The Library of Congress > Linked Data Service > LC Name Authority File (LCNAF)

Lee, Charles, 1731-1782

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  • Instance Of

  • Scheme Membership(s)

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  • Variants

    • Lee, Charles, 1732-1782
  • Additional Information

    • Birth Date

        (edtf) [1731,1732]
    • Death Date

        (edtf) 1782-10-02
    • Has Affiliation

        • Affiliation End: 1775
        • Organization: (naf) Great Britain. Army
    • Has Affiliation

        • Affiliation Start: 1775
        • Affiliation End: 1780
        • Organization: (naf) United States. Army
    • Birth Place

        (naf) Chester (England)
    • Death Place

        (naf) Philadelphia (Pa.)
    • Associated Locale

        (naf) Virginia
    • Associated Locale

        (naf) Portugal
    • Associated Locale

        (naf) Poland
    • Gender

    • Associated Language

    • Field of Activity

    • Occupation

        (lcsh) Armed forces--Officers
    • Exact Matching Concepts from Other Schemes

    • Closely Matching Concepts from Other Schemes

    • Sources

      • found: His General Lee's letter to General Burgoyne ... 1770.
      • found: General Charles Lee, 1951:p. 312 (baptismal record: "Charles, son of Coll. John Ley was baptized on ye twenty sixt day of January 1731/2." Date given is Old Style (Julian calendar); birthdate commonly given as 1731; b. in late 1731 or in early 1732 New Style (Gregorian calendar))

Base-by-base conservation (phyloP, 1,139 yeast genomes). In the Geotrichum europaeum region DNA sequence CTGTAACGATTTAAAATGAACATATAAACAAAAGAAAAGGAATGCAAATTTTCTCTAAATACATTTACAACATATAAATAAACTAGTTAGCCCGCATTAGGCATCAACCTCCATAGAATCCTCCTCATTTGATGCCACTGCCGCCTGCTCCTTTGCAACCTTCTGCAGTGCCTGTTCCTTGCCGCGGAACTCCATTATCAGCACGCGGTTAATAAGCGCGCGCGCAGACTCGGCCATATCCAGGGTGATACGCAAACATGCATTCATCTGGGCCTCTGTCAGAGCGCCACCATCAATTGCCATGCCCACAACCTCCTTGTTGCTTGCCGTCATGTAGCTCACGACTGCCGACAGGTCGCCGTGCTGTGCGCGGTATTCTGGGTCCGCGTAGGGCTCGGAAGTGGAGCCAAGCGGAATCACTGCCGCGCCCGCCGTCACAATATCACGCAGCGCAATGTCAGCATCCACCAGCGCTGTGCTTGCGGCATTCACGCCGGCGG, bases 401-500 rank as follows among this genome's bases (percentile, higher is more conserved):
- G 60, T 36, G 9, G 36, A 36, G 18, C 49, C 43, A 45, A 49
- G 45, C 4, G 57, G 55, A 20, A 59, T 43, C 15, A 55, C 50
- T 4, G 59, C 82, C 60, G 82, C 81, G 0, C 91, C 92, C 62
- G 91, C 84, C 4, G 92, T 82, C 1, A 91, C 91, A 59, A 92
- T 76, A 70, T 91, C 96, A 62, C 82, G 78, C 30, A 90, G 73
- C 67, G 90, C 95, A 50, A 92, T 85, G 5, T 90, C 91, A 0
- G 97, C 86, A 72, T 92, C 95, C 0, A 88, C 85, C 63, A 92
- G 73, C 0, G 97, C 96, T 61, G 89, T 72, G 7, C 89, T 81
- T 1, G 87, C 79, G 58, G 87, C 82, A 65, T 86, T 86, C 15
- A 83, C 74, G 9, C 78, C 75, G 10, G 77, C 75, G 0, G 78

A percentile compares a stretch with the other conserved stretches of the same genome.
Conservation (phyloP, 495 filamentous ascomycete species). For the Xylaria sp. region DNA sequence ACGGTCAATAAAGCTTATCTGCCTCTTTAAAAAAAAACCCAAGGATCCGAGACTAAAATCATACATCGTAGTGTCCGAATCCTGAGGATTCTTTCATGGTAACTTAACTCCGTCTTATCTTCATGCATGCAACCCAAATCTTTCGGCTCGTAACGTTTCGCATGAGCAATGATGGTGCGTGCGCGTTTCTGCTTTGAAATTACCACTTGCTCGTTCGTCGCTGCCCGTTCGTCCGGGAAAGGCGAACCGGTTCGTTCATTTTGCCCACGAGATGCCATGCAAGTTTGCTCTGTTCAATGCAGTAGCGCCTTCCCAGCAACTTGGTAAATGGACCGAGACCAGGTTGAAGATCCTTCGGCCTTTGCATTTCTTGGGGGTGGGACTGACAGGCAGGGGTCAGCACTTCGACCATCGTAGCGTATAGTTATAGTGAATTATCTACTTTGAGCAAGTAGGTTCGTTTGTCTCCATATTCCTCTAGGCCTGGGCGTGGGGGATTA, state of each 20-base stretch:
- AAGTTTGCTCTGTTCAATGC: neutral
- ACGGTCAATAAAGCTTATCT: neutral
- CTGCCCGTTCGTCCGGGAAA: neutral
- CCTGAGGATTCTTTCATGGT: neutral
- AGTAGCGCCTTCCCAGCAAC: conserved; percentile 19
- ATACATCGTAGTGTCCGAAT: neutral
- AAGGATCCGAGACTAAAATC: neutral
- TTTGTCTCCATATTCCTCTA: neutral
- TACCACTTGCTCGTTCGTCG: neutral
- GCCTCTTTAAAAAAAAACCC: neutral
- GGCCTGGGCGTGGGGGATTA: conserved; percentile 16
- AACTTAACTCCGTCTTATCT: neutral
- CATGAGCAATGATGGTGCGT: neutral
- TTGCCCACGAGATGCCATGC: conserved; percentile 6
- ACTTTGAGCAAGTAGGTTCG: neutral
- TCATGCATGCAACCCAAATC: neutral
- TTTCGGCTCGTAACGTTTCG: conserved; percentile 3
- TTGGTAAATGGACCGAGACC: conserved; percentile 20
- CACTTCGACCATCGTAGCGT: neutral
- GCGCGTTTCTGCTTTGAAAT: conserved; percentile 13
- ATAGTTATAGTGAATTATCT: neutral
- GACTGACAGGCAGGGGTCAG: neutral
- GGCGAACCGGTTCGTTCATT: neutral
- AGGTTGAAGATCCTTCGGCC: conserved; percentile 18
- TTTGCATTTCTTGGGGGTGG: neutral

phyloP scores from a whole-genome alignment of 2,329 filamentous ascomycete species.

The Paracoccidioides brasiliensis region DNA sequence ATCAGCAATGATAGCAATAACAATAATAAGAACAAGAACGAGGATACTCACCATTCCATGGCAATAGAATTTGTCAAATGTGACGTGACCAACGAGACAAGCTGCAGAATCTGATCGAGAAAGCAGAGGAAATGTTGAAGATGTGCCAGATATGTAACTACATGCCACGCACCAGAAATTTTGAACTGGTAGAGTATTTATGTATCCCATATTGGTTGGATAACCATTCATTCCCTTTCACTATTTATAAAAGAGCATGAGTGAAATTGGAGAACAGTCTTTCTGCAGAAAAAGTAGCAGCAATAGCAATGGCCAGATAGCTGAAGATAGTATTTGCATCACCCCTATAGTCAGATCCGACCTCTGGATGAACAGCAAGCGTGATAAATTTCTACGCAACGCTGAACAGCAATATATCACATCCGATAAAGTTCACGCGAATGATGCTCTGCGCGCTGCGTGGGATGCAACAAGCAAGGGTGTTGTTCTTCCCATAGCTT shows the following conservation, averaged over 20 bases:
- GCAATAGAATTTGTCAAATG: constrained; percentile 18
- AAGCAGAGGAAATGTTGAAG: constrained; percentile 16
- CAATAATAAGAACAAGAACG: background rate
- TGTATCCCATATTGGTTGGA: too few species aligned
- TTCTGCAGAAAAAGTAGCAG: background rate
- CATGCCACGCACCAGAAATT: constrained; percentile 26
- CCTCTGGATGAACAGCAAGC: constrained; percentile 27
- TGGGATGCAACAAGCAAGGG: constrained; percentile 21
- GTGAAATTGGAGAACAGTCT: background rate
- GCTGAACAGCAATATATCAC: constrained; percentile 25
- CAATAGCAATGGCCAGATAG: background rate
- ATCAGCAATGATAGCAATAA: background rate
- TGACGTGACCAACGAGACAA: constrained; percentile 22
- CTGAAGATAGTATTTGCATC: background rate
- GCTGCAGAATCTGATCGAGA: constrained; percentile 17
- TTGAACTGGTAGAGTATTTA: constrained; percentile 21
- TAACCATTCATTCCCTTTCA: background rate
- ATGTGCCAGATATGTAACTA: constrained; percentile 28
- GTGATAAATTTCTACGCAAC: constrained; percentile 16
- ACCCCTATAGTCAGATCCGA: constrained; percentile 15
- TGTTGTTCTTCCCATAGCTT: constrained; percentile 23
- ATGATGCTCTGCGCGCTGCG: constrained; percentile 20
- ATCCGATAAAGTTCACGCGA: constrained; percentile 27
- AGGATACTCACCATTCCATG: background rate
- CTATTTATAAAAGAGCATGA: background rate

• found: Oxford DNB, 2004:p. 53 (Lee, Charles (1732-1782) b. on 26 Jan. 1732 in Chester)
      • found: Papas, Phillip. Renegade revolutionary, 2014:title-page (General Charles Lee) page 17 (born December 1731)
      • found: American national biography online, September 29, 2014(January 26, 1731-October 2, 1782; son of British officer John Lee and Isabella Bunbury; fought in the French and Indian Wars; was promoted to major in 1761; also fought in Portugal and Poland; had an argumentative and outspoken nature that kept him from advancement in the British army; returned to America in 1773; traveled through the colonies and was an advocate for American independence; was welcomed by patriots such as Washington and Adams for his military abilities; joined Continental Army in 1775 as second major general, fought brilliantly; his defeat at Fort Washington in Manhattan caused a falling-out with George Washington late in 1776; captured and held in New York for 16 months; rejoined the Continental Army with reluctance; at the Battle of Monmouth in 1778, his forces retreated in disorder, which caused Washington to accuse him of disobeying orders; was court-martialed and found guilty; forcefully protested his innocence and abused Washington in letters; fought several duels; was not officially expelled from the Army until 1780; retired to his home in Virginia; died of illness while on a trip to Philadelphia, buried in the graveyard of Christ Church)
    • Change Notes

      • 1980-08-25: new
      • 2014-12-27: revised
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